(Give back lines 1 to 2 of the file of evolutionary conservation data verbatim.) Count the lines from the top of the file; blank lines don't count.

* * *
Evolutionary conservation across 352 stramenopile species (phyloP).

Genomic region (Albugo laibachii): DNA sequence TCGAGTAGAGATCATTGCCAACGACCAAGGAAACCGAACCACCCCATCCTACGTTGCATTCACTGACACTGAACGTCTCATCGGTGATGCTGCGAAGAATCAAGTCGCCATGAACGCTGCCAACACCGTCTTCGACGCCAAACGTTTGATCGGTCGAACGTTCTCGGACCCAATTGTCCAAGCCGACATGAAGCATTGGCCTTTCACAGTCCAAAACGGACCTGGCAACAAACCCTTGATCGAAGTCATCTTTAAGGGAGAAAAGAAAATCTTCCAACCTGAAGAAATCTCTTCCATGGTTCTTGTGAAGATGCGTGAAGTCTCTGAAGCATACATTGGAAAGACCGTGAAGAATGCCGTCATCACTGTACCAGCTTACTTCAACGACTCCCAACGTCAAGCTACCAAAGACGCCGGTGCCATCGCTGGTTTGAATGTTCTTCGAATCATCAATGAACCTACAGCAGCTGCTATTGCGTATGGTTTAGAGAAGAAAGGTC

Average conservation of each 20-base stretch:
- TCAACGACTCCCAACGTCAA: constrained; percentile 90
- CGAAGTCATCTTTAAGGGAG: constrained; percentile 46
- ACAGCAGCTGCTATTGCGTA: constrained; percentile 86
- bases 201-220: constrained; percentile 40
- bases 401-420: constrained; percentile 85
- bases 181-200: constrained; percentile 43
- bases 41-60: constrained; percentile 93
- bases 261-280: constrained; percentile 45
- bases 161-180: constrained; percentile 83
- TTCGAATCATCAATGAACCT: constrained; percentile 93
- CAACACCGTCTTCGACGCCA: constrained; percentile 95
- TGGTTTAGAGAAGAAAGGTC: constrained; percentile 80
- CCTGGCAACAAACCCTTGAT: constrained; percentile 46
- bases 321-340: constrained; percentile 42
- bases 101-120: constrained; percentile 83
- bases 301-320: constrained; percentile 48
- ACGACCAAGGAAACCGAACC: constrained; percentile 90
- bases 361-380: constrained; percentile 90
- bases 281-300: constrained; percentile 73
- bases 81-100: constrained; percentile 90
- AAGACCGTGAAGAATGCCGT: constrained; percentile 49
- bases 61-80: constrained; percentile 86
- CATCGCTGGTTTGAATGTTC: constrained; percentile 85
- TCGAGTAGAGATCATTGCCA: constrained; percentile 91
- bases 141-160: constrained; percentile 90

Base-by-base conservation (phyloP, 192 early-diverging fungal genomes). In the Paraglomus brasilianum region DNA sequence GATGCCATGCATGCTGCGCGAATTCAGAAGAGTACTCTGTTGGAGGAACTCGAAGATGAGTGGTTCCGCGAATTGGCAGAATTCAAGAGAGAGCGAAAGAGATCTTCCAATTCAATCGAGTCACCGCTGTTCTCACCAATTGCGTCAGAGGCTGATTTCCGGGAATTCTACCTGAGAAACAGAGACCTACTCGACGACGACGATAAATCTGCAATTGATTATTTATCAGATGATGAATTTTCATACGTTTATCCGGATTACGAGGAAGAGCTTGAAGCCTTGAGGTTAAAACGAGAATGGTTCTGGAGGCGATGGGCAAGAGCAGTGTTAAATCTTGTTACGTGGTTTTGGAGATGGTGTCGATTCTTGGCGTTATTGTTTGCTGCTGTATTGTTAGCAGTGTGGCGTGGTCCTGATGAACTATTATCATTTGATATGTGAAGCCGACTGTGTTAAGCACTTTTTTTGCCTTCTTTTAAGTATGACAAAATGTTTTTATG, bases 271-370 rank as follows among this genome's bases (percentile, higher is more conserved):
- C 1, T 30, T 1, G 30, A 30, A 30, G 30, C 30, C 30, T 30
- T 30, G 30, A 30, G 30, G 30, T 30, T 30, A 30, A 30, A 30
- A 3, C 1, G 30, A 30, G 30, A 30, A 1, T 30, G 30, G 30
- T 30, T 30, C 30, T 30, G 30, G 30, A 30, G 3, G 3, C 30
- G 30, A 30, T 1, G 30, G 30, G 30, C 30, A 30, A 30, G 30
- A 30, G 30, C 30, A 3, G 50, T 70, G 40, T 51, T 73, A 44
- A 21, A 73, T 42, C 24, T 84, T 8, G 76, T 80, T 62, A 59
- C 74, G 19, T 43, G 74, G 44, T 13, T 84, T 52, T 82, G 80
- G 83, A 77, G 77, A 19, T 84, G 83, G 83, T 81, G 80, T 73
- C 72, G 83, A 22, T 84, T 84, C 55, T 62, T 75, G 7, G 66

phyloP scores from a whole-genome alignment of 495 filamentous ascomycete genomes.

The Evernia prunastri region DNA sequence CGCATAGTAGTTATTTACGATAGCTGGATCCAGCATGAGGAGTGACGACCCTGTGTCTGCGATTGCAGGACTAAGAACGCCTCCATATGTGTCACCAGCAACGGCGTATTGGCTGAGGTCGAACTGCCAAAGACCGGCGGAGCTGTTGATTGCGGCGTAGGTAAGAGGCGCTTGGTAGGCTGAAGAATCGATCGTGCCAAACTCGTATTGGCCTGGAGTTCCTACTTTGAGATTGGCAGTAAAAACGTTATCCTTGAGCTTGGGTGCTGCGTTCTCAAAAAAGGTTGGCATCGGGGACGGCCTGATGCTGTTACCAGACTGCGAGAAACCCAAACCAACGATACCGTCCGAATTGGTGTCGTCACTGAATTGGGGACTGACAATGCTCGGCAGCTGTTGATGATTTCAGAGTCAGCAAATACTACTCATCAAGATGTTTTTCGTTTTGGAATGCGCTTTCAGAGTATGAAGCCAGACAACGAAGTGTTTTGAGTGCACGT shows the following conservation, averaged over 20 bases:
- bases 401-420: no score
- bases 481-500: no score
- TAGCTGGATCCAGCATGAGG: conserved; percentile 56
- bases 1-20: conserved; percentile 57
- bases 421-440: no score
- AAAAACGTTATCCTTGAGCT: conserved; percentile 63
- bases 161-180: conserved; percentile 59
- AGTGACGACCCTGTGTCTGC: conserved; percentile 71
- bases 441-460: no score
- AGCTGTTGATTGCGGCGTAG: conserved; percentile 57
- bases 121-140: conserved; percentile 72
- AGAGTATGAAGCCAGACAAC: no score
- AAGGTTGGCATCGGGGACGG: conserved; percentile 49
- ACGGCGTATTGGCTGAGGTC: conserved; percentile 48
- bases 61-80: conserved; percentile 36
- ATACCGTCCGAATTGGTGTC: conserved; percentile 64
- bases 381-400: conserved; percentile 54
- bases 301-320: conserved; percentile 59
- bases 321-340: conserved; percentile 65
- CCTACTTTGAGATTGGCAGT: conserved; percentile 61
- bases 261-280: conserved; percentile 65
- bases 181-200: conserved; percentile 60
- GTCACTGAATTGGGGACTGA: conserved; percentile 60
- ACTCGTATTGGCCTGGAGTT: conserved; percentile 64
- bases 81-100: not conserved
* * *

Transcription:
Evolutionary conservation across 352 stramenopile species (phyloP).

Genomic region (Albugo laibachii): DNA sequence TCGAGTAGAGATCATTGCCAACGACCAAGGAAACCGAACCACCCCATCCTACGTTGCATTCACTGACACTGAACGTCTCATCGGTGATGCTGCGAAGAATCAAGTCGCCATGAACGCTGCCAACACCGTCTTCGACGCCAAACGTTTGATCGGTCGAACGTTCTCGGACCCAATTGTCCAAGCCGACATGAAGCATTGGCCTTTCACAGTCCAAAACGGACCTGGCAACAAACCCTTGATCGAAGTCATCTTTAAGGGAGAAAAGAAAATCTTCCAACCTGAAGAAATCTCTTCCATGGTTCTTGTGAAGATGCGTGAAGTCTCTGAAGCATACATTGGAAAGACCGTGAAGAATGCCGTCATCACTGTACCAGCTTACTTCAACGACTCCCAACGTCAAGCTACCAAAGACGCCGGTGCCATCGCTGGTTTGAATGTTCTTCGAATCATCAATGAACCTACAGCAGCTGCTATTGCGTATGGTTTAGAGAAGAAAGGTC